Now that you know how rewards work in general, it’s time to go over the different types of credit card rewards programs you’ll encounter and the cards that administer them:
Some rewards credit cards focus on letting you earn cash back in the form of statement credits on your account, although some cash-back credit cards could allow you to redeem points for gift cards or merchandise. Among credit cards that fall into this category, you’ll find cards that offer a flat rate of rewards for each dollar you spend — usually 1% or 1.5%. However, you’ll also find cash-back credit cards could give you more points when you spend on groceries, gas, dining out, and other popular categories.
Example 1: The Chase Freedom® credit card lets you earn 5% back on the first $1,500 spent (after opening your account) in rotating bonus categories that change each quarter. Then it moves to 1%, plus 1% back on all other purchases. You also get a $150 cash bonus after you spend $500 on purchases within three months of account opening — and all with no annual fee. On the redemption side, you can cash in your points for statement credits, gift cards, or merchandise through the Chase Ultimate Rewards portal.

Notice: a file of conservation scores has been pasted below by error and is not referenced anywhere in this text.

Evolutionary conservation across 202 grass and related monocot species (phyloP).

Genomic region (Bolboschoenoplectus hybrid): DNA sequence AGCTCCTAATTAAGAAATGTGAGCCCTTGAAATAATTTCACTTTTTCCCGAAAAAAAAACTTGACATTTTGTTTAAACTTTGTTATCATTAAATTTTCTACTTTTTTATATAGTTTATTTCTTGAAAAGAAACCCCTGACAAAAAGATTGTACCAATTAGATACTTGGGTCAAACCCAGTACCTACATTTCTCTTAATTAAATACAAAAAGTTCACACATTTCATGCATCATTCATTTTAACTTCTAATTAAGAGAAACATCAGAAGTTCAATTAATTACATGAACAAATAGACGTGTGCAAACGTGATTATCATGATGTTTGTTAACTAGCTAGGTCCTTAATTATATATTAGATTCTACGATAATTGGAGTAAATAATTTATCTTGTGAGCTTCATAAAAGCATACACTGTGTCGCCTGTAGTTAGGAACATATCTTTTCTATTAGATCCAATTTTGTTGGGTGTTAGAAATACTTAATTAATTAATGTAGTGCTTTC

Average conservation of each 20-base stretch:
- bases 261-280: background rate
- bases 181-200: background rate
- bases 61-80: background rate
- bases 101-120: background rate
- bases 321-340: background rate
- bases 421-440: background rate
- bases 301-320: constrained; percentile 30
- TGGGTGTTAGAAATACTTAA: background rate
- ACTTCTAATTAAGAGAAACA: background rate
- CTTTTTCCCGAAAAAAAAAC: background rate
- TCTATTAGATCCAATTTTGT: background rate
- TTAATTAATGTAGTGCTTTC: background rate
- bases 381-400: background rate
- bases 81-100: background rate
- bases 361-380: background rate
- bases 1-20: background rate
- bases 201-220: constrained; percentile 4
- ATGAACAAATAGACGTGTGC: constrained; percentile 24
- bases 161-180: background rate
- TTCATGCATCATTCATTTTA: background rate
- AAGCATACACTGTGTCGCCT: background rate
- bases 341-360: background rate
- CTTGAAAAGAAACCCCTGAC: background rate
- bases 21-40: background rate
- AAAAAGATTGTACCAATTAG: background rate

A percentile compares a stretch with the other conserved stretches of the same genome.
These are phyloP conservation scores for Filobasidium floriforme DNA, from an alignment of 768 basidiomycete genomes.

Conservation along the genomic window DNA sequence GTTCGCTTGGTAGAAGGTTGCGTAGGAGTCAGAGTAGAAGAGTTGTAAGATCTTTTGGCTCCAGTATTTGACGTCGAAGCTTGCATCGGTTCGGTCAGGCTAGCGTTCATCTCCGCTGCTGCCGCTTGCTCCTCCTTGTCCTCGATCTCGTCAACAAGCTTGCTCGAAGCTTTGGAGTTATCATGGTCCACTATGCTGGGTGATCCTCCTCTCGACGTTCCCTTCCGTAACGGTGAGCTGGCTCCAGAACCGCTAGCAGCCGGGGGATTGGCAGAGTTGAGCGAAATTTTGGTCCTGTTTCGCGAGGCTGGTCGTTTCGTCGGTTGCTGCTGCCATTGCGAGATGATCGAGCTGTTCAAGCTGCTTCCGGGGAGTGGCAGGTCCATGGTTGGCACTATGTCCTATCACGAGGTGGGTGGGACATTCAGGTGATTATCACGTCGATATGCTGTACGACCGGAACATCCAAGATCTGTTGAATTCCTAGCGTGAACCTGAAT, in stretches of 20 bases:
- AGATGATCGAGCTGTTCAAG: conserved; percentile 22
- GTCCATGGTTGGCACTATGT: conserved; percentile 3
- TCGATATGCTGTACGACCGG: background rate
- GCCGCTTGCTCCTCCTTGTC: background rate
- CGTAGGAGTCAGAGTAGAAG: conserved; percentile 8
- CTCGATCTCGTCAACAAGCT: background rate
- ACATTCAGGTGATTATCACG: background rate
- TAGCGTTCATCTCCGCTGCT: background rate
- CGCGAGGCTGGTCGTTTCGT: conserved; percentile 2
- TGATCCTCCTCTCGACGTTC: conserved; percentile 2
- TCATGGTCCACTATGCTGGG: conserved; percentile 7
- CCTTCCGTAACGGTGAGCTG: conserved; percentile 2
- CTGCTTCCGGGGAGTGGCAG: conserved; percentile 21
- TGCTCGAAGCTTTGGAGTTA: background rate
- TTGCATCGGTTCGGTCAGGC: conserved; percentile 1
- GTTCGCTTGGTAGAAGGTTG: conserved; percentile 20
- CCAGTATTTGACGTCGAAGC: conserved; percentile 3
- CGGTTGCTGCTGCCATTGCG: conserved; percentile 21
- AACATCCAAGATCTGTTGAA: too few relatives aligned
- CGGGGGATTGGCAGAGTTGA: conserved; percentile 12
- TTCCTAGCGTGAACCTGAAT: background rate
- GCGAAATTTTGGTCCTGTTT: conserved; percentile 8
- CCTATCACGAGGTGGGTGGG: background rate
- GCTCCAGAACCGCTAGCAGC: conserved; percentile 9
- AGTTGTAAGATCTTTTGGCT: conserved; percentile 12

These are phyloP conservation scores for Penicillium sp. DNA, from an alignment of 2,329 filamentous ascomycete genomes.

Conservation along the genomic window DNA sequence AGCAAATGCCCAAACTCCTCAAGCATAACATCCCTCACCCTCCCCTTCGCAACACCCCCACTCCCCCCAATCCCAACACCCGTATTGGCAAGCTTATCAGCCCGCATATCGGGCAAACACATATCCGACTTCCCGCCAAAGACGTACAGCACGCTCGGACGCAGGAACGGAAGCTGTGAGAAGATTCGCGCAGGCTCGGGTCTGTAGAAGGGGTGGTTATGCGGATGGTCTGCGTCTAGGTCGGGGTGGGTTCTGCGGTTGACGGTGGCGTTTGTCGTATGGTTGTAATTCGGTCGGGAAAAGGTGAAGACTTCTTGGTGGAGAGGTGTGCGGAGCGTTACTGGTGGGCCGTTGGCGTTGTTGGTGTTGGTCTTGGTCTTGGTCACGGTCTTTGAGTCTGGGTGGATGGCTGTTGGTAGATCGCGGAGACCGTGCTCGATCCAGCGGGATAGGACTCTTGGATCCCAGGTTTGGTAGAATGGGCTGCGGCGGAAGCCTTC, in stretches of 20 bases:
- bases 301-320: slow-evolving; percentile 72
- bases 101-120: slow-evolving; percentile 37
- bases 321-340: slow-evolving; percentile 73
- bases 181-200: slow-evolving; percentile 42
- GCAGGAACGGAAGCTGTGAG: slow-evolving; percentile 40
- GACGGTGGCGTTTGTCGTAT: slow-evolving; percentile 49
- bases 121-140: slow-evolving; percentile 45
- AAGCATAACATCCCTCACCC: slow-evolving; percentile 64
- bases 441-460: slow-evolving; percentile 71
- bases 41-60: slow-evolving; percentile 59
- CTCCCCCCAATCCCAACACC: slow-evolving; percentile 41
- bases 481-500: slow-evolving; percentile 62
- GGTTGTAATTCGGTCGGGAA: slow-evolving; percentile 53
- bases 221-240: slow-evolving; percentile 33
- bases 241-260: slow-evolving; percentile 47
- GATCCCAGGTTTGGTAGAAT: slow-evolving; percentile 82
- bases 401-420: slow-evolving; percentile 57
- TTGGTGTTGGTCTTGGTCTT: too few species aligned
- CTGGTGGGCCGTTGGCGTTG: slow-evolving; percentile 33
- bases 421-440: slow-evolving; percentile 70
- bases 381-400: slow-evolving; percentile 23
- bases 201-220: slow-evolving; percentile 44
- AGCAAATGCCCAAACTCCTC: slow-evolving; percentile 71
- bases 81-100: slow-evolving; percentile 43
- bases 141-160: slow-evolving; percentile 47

Example 2: The U.S. Bank Cash+™ Visa Signature® Card gives you 5% cash back on your first $2,000 in combined eligible net purchases ($100 per quarter) on two categories you choose. Combine that with the $150 bonus after spending $500 in eligible net purchases within the first 90 days of account opening and you could earn up to $550 cash back in the first year.
Airlines like Delta, United, American, and JetBlue also work with card issuers to offer co-branded credit cards that offer airline miles for each dollar you spend. Airline credit cards could earn you miles within a specific airline loyalty program, although you may also be able to redeem those miles for flights on partner airlines. A handful of airline loyalty programs could let you redeem their miles for hotel stays, rental cars, or merchandise, but you usually receive less value that way.